Root rot usually finds its way into the Dracaena problem camp when the potting soil is overwatered on a frequent basis or the soil mix does not drain quickly enough.
For most new to house plant care it’s the overwatering that hurts the plant.
When the humidity gets to low like during the winter months leaf tips can brown.
If your marginata suffers from a sudden loss of leaves look for a number of possible causes:
- Exposure to temperature changes
- Cool drafts
- Overwatering or too much water
- Poor drainage (e.g. sitting in a saucer full of water)
- Heavy insect infestations
Another reason to stay away from fertilizing is because of fertilizer burn. Just like a lawn can be burned with fertilizer so can a Dracaena. The leaf tips and margins can become yellow or burn from over fertilizing.
Dracaenas are also very fluoride sensitive. This often shows up in yellowing on the leaf tips.
‘Tarzan’ USPP #15,065
Dracaena ‘Tarzan’ looks to be the new "King of the Marginata" world. Dracaena ‘Tarzan’ holds U.S. Plant Patent #15,065 and was discovered in 1998 as a single plant by Sunshine Tropical in South Florida.
While ‘Tarzan’ grows much like a marginata its leaves are distinctively wider, longer with a dark purple colored margin highlighted against the green glossy foliage.
In lower light levels ‘Tarzan’ will hold more it’s leaves better and even grow setting itself apart from the regular marginata.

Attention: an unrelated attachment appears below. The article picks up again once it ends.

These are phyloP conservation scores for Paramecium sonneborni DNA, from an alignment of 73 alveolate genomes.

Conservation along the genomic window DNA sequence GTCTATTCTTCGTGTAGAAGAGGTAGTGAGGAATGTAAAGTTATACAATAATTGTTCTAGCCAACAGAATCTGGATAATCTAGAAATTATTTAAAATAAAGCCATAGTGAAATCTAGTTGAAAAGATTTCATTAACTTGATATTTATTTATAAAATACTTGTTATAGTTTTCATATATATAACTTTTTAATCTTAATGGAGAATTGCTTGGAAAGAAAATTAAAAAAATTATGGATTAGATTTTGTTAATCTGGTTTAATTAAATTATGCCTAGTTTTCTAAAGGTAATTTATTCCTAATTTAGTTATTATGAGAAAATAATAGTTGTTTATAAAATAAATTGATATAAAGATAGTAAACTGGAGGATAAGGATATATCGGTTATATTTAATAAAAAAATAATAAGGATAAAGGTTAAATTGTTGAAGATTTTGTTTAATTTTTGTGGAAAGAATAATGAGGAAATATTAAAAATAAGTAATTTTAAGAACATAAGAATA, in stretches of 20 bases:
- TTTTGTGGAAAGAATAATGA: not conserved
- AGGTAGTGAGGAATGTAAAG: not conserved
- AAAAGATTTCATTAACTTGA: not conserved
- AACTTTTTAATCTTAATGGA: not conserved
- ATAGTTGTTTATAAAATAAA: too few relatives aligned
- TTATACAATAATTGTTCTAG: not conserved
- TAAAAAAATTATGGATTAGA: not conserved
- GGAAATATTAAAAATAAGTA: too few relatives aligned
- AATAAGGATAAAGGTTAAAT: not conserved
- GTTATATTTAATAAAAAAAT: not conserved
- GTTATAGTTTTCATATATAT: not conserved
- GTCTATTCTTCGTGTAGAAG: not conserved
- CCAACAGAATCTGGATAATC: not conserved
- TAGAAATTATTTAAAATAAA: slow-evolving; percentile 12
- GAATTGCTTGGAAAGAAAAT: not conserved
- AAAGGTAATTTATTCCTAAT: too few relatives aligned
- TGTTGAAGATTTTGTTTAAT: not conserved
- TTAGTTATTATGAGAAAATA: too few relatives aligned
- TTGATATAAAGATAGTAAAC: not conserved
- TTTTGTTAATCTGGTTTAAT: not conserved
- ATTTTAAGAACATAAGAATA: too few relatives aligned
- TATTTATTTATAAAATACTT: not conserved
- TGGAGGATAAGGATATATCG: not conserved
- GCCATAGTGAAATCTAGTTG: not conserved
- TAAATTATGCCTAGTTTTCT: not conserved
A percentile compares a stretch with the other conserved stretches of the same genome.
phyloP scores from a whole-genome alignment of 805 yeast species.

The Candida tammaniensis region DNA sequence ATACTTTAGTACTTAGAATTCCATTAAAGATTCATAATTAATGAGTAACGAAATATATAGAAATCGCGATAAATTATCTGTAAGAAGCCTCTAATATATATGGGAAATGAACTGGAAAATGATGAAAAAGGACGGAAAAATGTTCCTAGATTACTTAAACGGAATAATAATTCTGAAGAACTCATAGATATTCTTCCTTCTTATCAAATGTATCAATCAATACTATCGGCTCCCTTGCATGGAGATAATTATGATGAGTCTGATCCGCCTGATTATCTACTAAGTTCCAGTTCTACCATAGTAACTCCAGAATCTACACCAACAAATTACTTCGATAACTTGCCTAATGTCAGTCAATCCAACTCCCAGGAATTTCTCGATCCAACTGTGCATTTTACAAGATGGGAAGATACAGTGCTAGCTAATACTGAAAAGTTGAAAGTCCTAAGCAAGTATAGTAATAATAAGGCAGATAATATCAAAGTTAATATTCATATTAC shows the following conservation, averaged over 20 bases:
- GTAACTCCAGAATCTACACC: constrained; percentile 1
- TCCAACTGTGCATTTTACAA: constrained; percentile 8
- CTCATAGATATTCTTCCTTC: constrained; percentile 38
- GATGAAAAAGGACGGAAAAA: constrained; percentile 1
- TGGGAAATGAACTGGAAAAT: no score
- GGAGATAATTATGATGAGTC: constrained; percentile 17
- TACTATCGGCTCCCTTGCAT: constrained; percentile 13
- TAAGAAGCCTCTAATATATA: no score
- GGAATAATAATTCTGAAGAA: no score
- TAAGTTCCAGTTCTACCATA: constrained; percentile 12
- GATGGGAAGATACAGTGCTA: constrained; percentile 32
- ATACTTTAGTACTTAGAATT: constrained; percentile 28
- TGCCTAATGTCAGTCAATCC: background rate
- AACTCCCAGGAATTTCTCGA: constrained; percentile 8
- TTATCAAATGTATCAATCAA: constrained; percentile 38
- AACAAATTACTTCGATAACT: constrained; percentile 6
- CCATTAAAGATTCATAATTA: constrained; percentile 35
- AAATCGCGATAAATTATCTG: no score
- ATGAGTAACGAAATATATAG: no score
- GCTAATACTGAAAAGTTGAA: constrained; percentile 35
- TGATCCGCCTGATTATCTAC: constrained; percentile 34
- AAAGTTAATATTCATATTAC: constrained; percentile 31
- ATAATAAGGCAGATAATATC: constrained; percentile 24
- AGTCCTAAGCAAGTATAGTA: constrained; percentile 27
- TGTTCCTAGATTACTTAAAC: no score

Here’s a few unique characteristics distinguishing ‘Tarzan’ as a new distinct cultivar:
- Growth habit – Upright
- Slender stems mature to a woody trunk
- Fleshy leaves, glossy dark green in color with dark purple-colored margins
- Durable with excellent keeping quality
- Resistant to pests
The care for Dracaena ‘Tarzan’ is like most Dracaenas.
‘Tarzan’ when used as a stand alone specimen makes a statement and can fill up and bring to life an otherwise barren corner.
Hail to the new ‘King of Marginata’
The ‘Magenta’ cultivar gets it’s name from the almost burgundy or magenta color down the leaf edge.
The variety is slowly see more production, but takes time to build a large enough stock to produce as many different forms you see in marginata.
‘Magenta’ in my opinion has a ‘softer’ look than the regular marginata variety.
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Every month there are things to do in the garden and September is no different. However, the garden is not just veggies but flowers, lawns and greenhouse.
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After ‘Tarzan’, ‘Magenta’ would be my second choice.
‘Tricolor’ with its red leaf margins and white band or stripe running down the green leaf has been around for years but never quite caught on in popularity.
Most likely the white band in the leaves requires more light indoors to maintain a healthy plant. This variety will require more light than regular marginata.
‘Colorama’ similar in appearance and growth to `Tricolor’ except you’ll find red and ivory bands in the central section of the leaf.
Both ‘Tricolor’ and ‘Colorama’ have less chlorophyll than the common green species. They DO NOT grow as fast and require much more light to live indoors.
If you do not have a very bright area for ‘Tricolor’ or ‘Colorama’ varieties do not even attempt them indoors.
This versatile, easy care and unique looking plant available in so many forms fits into most any indoor area making it easy to see why the Dracaena marginata is a popular and important plant for use indoors. You can find the Dracaena marginata is almost any nursery or garden center.